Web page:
Fernando Alonso has insisted that “99% of the people” watching Formula 1 “cannot understand” the true meaning behind a radio message, with some of the Spaniard’s recent mid-race conversations having been questioned.
At the Japanese Grand Prix recently, Alonso made his first pit-stop much sooner than everybody else, something which put him at a disadvantage a few laps later in the race.
When those around him made their first pit-stop, Alonso’s new tyres were already several laps old, with him being heard telling his team on the radio that they’d “thrown him to the lions”.
This particular radio message received some backlash from the media, as many saw it as a potential indicator that the two-time World Champion is becoming frustrated with the outfit falling backwards.
With the exception of his podium at the Dutch Grand Prix, Aston Martin have struggled since the summer break, mostly because they’ve been out-developed by the likes of Mercedes, Ferrari and, most importantly, McLaren.
McLaren have closed to within 11 points of Aston Martin in the Constructors’ Championship, meaning a fight for P4 is definitely on with five races remaining.
Given that Aston Martin were second earlier in the season, it shows their downward spiral.
Because of this, Alonso’s radio message in Japan was viewed negatively; however, he’s insisted that this isn’t actually the case.
Not all of Alonso’s and the Silverstone-based team’s radio conversations during the Japanese GP were heard on the world feed, with the Spaniard having insisted after the race that his ‘lion’ remark had been taken out of context.
Alonso recently explained how it’s difficult for those watching F1 to truly understand the meaning behind a radio message, as conversations prior to a session aren’t heard by the world.
The Aston Martin driver revealed that he’d spoken to the team about not pitting to early in Japan moments before the race whilst sitting on the grid, with his early-race comment having been in reference to that.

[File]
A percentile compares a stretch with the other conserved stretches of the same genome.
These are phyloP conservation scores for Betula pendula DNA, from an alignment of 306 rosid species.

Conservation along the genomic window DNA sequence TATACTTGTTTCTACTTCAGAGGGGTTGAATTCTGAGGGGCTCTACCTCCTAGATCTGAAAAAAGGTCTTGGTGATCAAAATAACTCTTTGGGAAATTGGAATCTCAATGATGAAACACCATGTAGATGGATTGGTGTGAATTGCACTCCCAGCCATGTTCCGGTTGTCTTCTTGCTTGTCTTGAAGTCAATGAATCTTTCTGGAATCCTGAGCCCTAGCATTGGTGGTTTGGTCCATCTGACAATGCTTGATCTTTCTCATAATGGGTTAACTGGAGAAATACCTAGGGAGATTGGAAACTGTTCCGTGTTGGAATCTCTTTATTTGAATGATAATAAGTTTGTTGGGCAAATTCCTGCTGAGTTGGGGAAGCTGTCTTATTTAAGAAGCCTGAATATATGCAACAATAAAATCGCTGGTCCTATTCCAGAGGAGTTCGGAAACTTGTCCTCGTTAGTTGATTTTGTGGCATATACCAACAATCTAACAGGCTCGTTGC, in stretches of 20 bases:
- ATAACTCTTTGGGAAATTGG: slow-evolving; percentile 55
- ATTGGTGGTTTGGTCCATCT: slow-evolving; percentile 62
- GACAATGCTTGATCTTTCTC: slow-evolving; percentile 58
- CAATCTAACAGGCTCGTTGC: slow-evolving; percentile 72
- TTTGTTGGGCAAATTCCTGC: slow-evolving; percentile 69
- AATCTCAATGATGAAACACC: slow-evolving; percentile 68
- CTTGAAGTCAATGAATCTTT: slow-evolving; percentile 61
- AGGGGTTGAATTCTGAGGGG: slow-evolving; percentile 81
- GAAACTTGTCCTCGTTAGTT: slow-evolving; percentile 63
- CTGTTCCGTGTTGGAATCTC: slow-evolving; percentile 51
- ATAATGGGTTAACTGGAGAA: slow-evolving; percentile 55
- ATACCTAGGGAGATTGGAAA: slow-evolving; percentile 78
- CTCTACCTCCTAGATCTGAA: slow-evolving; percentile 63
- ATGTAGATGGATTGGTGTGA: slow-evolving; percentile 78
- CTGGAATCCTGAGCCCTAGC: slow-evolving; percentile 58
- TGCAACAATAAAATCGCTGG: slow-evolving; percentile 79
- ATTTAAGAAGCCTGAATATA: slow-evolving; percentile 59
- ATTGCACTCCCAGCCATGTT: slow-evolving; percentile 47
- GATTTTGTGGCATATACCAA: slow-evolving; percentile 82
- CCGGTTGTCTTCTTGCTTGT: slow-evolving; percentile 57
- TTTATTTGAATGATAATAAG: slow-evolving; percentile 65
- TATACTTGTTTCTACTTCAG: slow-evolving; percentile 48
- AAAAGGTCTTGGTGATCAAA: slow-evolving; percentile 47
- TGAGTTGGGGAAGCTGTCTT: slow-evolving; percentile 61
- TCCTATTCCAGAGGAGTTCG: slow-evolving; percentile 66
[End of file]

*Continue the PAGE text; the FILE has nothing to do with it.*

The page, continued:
As nobody other than Alonso and the team were aware of the talks ahead of the race, this made the Spaniard’s radio message sound angry, something which wasn’t the case according to the veteran.
“Obviously in Suzuka it was difficult to get the point of the media,” said Alonso recently in Qatar, as reported by RaceFans.net.
“Even I think last Monday, Motorsport.com still put in the radio – so it was one week after Suzuka – saying that I was in traffic after my stop. Which was a little bit surprising because I don’t know what negativity it is on that, discussing with the team.
“Obviously you have no information about how the weekend goes, all the meetings that we have on Sunday morning.
“Even on the grid, the conversation on the grid on Sunday in Suzuka we were talking ‘don’t stop too early’ because then with our lack of speed on the straights, we will be in traffic and we will get stuck.
“So when the radio comes out, obviously the level of maturity and complexity on the comments [means] 99% of the people cannot understand.”